Morgan Stanley is moving quickly to the cloud and prioritizing diversity initiatives in its technology group.
These efforts are the work of Sigal Zarmi, the financial services firm’s first head of transformation. She is focusing on implementing cloud computing, artificial intelligence and other technologies across its business units. More recently, she has taken part in a reverse-mentoring program in which diverse employees coach senior leaders on where they experience bias.
In an interview, Zarmi — who currently serves as the global head of transformation and international chief information officer, a dual role she took on in September — discussed her approach to transformation, the changes Morgan Stanley has made since the pandemic started and why reverse mentoring is a key part of combating bias.
The following transcript has been edited for length and clarity.
How do you define your role as global head of transformation?
SIGAL ZARMI: We define transformation as making sure we are driving innovative, modern digital solutions to help our businesses grow and succeed. My role is to build agility, optimize performance and forge the right connections with our internal and external partners. When we think about transformation, we think about how we will build solutions that will withstand the pandemic environment that changes all the time. We want to be much more agile and leverage machine learning to increase efficiency. We also have a cloud-first strategy that focuses on how we take advantage of cloud elasticity, meaning the cloud provides you with the flexibility to scale.
I also manage Morgan Stanley’s technology footprint around the world. That means focusing on talent, partner organizations, our location strategy — we have tech centers around the world, from India to Hungary to Great Britain — and some big activities that are happening outside of the U.S., such as Brexit.
What is Morgan Stanley’s approach to innovation?
We have Centers of Excellence to identify where we want to focus first. Our Centers of Excellence drive adoption of advanced technologies such as artificial intelligence, machine learning, cloud, data analytics and automation across all business units. They are teams of experts that provide guidance and best practices around the adoption of those technologies. They also ensure that developers around the firm collaborate and benefit from each other’s experiences.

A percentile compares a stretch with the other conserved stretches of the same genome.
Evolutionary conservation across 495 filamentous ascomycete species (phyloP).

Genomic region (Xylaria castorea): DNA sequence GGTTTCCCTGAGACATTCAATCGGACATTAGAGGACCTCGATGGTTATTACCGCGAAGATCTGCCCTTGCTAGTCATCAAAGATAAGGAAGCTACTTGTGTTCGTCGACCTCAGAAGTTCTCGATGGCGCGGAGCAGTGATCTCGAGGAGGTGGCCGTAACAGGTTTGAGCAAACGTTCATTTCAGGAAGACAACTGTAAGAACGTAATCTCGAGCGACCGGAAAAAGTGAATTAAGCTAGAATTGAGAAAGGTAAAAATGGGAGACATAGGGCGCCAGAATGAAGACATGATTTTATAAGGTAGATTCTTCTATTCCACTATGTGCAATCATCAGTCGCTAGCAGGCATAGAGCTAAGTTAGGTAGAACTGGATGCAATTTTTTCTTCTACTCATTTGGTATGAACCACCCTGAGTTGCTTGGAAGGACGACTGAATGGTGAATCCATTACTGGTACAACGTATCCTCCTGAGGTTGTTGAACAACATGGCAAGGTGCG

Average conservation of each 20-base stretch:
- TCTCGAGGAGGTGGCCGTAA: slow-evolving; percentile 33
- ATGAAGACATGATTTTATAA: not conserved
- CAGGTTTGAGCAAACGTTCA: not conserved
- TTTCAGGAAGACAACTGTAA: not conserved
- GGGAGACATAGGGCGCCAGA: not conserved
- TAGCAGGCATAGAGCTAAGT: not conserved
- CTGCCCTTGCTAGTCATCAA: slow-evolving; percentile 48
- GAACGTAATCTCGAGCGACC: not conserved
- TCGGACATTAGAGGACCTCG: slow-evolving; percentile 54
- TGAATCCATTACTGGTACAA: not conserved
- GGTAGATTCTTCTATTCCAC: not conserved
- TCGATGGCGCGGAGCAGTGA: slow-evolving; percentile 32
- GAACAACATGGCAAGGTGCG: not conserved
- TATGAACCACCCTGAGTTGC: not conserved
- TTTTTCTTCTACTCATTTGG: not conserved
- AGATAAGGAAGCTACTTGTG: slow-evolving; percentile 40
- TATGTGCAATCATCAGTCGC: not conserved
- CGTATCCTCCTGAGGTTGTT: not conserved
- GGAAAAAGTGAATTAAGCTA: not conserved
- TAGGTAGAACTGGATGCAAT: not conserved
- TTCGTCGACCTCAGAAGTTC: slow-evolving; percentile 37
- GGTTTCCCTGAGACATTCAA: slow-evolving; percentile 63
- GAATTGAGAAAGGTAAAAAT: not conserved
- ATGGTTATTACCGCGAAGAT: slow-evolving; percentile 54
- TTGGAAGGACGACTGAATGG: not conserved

The members of our innovation group run our lab, organize hackathons and events around innovation, and bring up-and-coming technology in to be displayed for the rest of the organization, such as digital currency or blockchain, so we can understand what it is and how we can incorporate it into Morgan Stanley.
We also have external partnerships and vendors. Now everyone is talking about Zoom, but we implemented Zoom before the pandemic. They were an innovation award winner at our annual TechWeek and CTO Innovation Summit in 2019 for being a true pioneer. Qualtrics was another award winner. We’ve held events in Silicon Valley, like our TechWeek and CTO Innovation Summit, since 2000. We bring new ideas, startups and fintechs together with our technology and business leaders to talk about what is the next frontier and how technology is shaping our and other industries.
What has Morgan Stanley been working on during the pandemic?
The pandemic is a very good example of why we need to be nimble. In March we moved over 90% of our workforce to working from home. We have rolled out collaboration tools including Zoom, chat functionality and document-sharing abilities. We implemented solutions around electronic signatures for our wealth management clients. In our institutional securities group, our equity risk group benefited from our investment in our cloud-first strategy when we had our highest-volume trading days ever in March and April. Our sales and trading teams were able to run twice as many risk calculations in the cloud.
What is Morgan Stanley’s approach to diversity in technology?
We appointed an individual to drive diversity and inclusion within technology in the fall. We have a lot of affinity groups — women in technology, groups that lead LGBTQ activities, groups around race and ethnicity. We have a return to work program that is open to anyone who took a break from their professional career [whether it’s because of] family matters, illness or the need to take care of a loved one. We also run mentoring programs for all kinds of diverse talent, not just gender diversity. Recently we put in a reverse-mentoring program for our most senior leaders in technology.
How does that work?
I was assigned a diverse employee to be my reverse mentor, and we have regular conversations. The focus is not so much for me to mentor this individual about career and networking, it’s for that employee to point out and discuss situations where they felt they were not included or where they experienced bias either in the organization or in day-to-day life. You walk in someone else’s shoes and that brings to life a whole new set of experiences that you are not aware of, so the next time when you run across those situations you are less biased. This has been going on for three or four months. We are doing it remotely, but it’s still powerful.